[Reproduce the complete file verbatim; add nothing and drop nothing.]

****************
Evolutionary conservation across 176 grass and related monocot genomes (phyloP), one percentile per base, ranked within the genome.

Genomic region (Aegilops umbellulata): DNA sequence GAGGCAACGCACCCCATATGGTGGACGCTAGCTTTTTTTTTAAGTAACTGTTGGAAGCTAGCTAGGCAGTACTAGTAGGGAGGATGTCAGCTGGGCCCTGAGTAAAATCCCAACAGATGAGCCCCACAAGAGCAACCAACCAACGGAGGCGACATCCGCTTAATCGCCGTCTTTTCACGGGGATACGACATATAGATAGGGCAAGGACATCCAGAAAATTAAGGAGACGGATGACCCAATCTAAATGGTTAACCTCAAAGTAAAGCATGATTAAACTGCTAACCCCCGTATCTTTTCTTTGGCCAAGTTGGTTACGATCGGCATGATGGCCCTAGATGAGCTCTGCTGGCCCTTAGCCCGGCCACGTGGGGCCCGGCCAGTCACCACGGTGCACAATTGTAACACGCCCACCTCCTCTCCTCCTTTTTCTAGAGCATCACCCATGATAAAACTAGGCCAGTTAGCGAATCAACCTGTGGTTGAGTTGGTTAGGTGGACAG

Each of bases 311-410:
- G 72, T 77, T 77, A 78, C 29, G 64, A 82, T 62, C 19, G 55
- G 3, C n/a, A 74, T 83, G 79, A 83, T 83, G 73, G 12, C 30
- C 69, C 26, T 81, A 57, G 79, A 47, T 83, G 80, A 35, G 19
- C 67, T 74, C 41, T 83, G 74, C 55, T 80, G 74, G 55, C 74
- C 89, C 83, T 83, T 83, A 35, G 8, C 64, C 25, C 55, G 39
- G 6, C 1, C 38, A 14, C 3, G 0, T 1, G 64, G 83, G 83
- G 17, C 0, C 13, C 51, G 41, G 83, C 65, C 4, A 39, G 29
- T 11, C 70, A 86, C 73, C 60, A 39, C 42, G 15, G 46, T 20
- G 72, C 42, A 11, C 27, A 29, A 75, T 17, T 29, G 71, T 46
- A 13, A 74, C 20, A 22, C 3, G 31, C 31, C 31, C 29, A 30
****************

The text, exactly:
Evolutionary conservation across 176 grass and related monocot genomes (phyloP), one percentile per base, ranked within the genome.

Genomic region (Aegilops umbellulata): DNA sequence GAGGCAACGCACCCCATATGGTGGACGCTAGCTTTTTTTTTAAGTAACTGTTGGAAGCTAGCTAGGCAGTACTAGTAGGGAGGATGTCAGCTGGGCCCTGAGTAAAATCCCAACAGATGAGCCCCACAAGAGCAACCAACCAACGGAGGCGACATCCGCTTAATCGCCGTCTTTTCACGGGGATACGACATATAGATAGGGCAAGGACATCCAGAAAATTAAGGAGACGGATGACCCAATCTAAATGGTTAACCTCAAAGTAAAGCATGATTAAACTGCTAACCCCCGTATCTTTTCTTTGGCCAAGTTGGTTACGATCGGCATGATGGCCCTAGATGAGCTCTGCTGGCCCTTAGCCCGGCCACGTGGGGCCCGGCCAGTCACCACGGTGCACAATTGTAACACGCCCACCTCCTCTCCTCCTTTTTCTAGAGCATCACCCATGATAAAACTAGGCCAGTTAGCGAATCAACCTGTGGTTGAGTTGGTTAGGTGGACAG

Each of bases 311-410:
- G 72, T 77, T 77, A 78, C 29, G 64, A 82, T 62, C 19, G 55
- G 3, C n/a, A 74, T 83, G 79, A 83, T 83, G 73, G 12, C 30
- C 69, C 26, T 81, A 57, G 79, A 47, T 83, G 80, A 35, G 19
- C 67, T 74, C 41, T 83, G 74, C 55, T 80, G 74, G 55, C 74
- C 89, C 83, T 83, T 83, A 35, G 8, C 64, C 25, C 55, G 39
- G 6, C 1, C 38, A 14, C 3, G 0, T 1, G 64, G 83, G 83
- G 17, C 0, C 13, C 51, G 41, G 83, C 65, C 4, A 39, G 29
- T 11, C 70, A 86, C 73, C 60, A 39, C 42, G 15, G 46, T 20
- G 72, C 42, A 11, C 27, A 29, A 75, T 17, T 29, G 71, T 46
- A 13, A 74, C 20, A 22, C 3, G 31, C 31, C 31, C 29, A 30